All that said, to the majority of Christians, the 'free will defence' appears to be a "broadly logical" possibility. However, there is an immediately identifiable problem in that the premises do not define free will. Indeed, like the concept of God, there is no universally acceptable definition of free will, other than presupposing that, when active, it has some finis operantis or goal of some sort. A typical definition suggests that:
"Whatever we chose yesterday or last year, we could choose otherwise (all things being equal) if we were to somehow relive that time."
As someone seriously interested in how the universe works, I find this kind of laissez-faire definition so deeply unsatisfying as to be a waste of time. The problem with this definition is that it is completely unfalsifiable. It also seems to be self-defeating; if we desire to do other than our will has already chosen and acted upon, then in what way can we identify ourselves as coherent, autonomous selves? Although this type of definition might be convenient for the theologian arguing against, say, Calvinist notions of predestination, it is obviously grossly inadequate for any more serious analysis, e.g., for the purposes of psychological or neuroscientific research. Plantinga's chosen definition (1974b), however, is even more ludicrously libertarian:
"........if a person is free with respect to a given action, then he is free to perform that action and free to refrain from performing it; no antecedent conditions and/or causal laws determine that he will perform the action, or that he won't."
Echoing the late libertarian philosopher Roderick Chisholm (1964):
"Each of us, when we act, is a prime mover unmoved. In doing what we do, we cause certain events to happen, and nothing — or no one — causes us to cause these events to happen."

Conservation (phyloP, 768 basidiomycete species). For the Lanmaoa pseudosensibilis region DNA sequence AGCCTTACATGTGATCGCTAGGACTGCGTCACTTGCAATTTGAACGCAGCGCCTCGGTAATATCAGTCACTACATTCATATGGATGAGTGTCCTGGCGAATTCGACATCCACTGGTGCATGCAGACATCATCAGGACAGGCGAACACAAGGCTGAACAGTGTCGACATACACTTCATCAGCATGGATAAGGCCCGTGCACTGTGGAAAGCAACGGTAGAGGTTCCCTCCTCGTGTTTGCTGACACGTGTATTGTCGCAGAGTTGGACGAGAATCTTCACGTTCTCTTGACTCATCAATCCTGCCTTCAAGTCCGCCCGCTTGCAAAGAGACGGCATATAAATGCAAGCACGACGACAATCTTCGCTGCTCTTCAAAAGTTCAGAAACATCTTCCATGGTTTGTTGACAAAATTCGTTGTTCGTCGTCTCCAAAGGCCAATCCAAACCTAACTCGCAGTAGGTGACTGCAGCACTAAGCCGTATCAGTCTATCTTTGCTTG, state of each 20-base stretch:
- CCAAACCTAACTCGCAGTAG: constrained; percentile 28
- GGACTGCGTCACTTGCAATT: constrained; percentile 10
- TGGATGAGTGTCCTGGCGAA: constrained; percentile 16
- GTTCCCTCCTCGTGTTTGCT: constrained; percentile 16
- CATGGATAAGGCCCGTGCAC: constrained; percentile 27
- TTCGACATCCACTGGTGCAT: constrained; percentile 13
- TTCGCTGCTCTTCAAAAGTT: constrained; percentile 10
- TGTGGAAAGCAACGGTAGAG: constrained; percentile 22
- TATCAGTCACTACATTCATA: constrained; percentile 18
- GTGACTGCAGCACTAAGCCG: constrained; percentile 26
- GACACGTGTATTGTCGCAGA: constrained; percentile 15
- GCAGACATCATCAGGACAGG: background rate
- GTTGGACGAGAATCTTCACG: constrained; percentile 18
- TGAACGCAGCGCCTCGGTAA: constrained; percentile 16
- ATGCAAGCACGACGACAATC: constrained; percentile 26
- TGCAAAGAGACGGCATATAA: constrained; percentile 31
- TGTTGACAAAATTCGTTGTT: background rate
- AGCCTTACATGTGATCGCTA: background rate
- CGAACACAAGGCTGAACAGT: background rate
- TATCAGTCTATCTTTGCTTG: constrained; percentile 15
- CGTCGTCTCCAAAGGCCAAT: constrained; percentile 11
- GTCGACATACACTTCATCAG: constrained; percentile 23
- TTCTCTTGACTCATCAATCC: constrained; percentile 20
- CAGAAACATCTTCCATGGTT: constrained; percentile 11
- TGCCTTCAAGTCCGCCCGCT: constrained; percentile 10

Another Christian philosopher, J.P. Moreland (2009b) concurs with Plantinga and Chisholm in his description of each person as:
a "first mover.........not subject to laws in the initiation of its action........such an initiation is a first, spontaneous action, not caused by a prior event, it amounts to the absolute origination of initiatory movement.......the uncaused cause of your own actions."
Basing his definition on little more than the fact that:
"............people the world over are simply directly aware of themselves exercising active power.........On the basis of such awareness, we form the justified belief that we exercise originative, free, active power, for the sake of teleological goals."
So we have a "justified belief" on the basis that we are "simply, directly aware"? Moreland must surely be aware that phenomenology and introspection are far from reliable methodologies by which to uncover empirical truths. For example, the diametrically opposed notions of Sartre's idea that we are"condemned to be free" and the determinism inherent in the Buddhist concept of 'dependent origination' were both arrived at using introspective methods (Flanagan, 2011). As William James (1890) humorously commented, introspection is akin to: